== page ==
Oct
22
2003

Raccoons can also be vectors of the rabies virus, transmitting the virus to humans and other animals. Photo courtesy of Centers for Disease Control and Prevention.

Reports from across the country about infectious diseases — including some believed to have been eradicated — remind veterinary teams to remain vigilant when diagnosing patients.

In a Sept. 8 issue of the Bozeman Daily Chronicle, Dr. Michael White of White Veterinary Hospital in Ennis, Mont., reported his second case of plague.

“This is a reminder that it is not just a Dark Age-type disease,” said White in the article. “I wouldn’t call it prevalent, but it’s out there.”

White had reported a case of tularemia in May in a different cat. The diseases are both found in rodents and their infected fleas in Montana.

"(The cat) could have caught (a rodent) and ate it, and a flea on the rodent could have bit him," White said of the plague case, in the article.

Also in September, a report on PittsburghLive.com warned of an increase in two potentially fatal viral infections in dogs and other domestic animals — Leptospirosis and coon hound paralysis — in Pennsylvania.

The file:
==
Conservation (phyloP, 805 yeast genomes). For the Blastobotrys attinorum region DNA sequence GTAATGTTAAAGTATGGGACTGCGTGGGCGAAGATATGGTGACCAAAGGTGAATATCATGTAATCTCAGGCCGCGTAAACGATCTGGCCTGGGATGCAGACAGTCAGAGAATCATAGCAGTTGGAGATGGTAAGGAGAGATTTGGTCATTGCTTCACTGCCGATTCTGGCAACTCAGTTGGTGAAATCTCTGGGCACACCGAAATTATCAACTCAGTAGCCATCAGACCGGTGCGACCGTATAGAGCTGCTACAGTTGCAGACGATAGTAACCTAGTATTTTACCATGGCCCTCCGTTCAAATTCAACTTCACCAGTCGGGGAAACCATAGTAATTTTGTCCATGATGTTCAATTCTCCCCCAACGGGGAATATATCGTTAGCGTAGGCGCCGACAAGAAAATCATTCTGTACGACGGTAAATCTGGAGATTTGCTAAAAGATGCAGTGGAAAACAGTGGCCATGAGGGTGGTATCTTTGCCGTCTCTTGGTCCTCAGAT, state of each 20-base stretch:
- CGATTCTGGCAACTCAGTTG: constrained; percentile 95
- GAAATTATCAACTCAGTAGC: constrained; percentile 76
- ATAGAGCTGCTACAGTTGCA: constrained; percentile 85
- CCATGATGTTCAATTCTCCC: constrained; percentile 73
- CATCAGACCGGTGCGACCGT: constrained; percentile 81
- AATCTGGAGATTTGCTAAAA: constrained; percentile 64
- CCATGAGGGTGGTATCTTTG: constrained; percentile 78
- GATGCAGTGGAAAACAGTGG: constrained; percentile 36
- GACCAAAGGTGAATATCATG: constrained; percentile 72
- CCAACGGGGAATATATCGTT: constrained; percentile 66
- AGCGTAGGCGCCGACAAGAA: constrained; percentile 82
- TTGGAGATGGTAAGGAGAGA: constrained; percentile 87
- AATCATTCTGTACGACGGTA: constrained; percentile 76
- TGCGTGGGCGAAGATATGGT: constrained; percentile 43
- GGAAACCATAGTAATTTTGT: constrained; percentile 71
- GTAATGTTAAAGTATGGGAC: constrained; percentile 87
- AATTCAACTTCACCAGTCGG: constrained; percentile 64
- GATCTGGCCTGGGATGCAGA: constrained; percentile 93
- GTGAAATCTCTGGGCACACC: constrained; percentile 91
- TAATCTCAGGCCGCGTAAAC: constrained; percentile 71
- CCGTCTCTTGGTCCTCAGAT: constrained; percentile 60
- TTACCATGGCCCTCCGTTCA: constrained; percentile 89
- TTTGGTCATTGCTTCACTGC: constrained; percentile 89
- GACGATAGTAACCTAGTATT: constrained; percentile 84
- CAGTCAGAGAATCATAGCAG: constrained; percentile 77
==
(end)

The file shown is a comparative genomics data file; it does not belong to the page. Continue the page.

These diseases are found in wild animals such as raccoons, skunks, opossum and deer, and can be transferred to pets through direct — or even indirect — contact with an infected animal.

Meanwhile, Nebraska is experiencing a near record reporting of rabies cases, according to a Press & Dakotan online report.

The number of rabies cases has reached a 20-year high, and veterinarians and health officials are warning people to be on the lookout for rabid animals.

Dr. Melissa Girard of Grand Island, Neb., a veterinarian, is at the heart of the state’s outbreak with nearly half of the 94 cases having been diagnosed in her community.

Normally, she said in the Press & Dakotan article, “three or four pet owners may need to have their cat or dog’s vaccination for rabies boosted because of exposure to a rabid animal.” This year she has faced more than 12 dozen cases of exposed pets needing a booster.

More information about infectious diseases can be found at the Centers for Disease Control and Prevention website and the Food and Drug Administration Center for Veterinary Medicine website.

The Standard of Veterinary Excellence ®
American Animal Hospital Association | Copyright © 2017 | Privacy Statement | Contact Us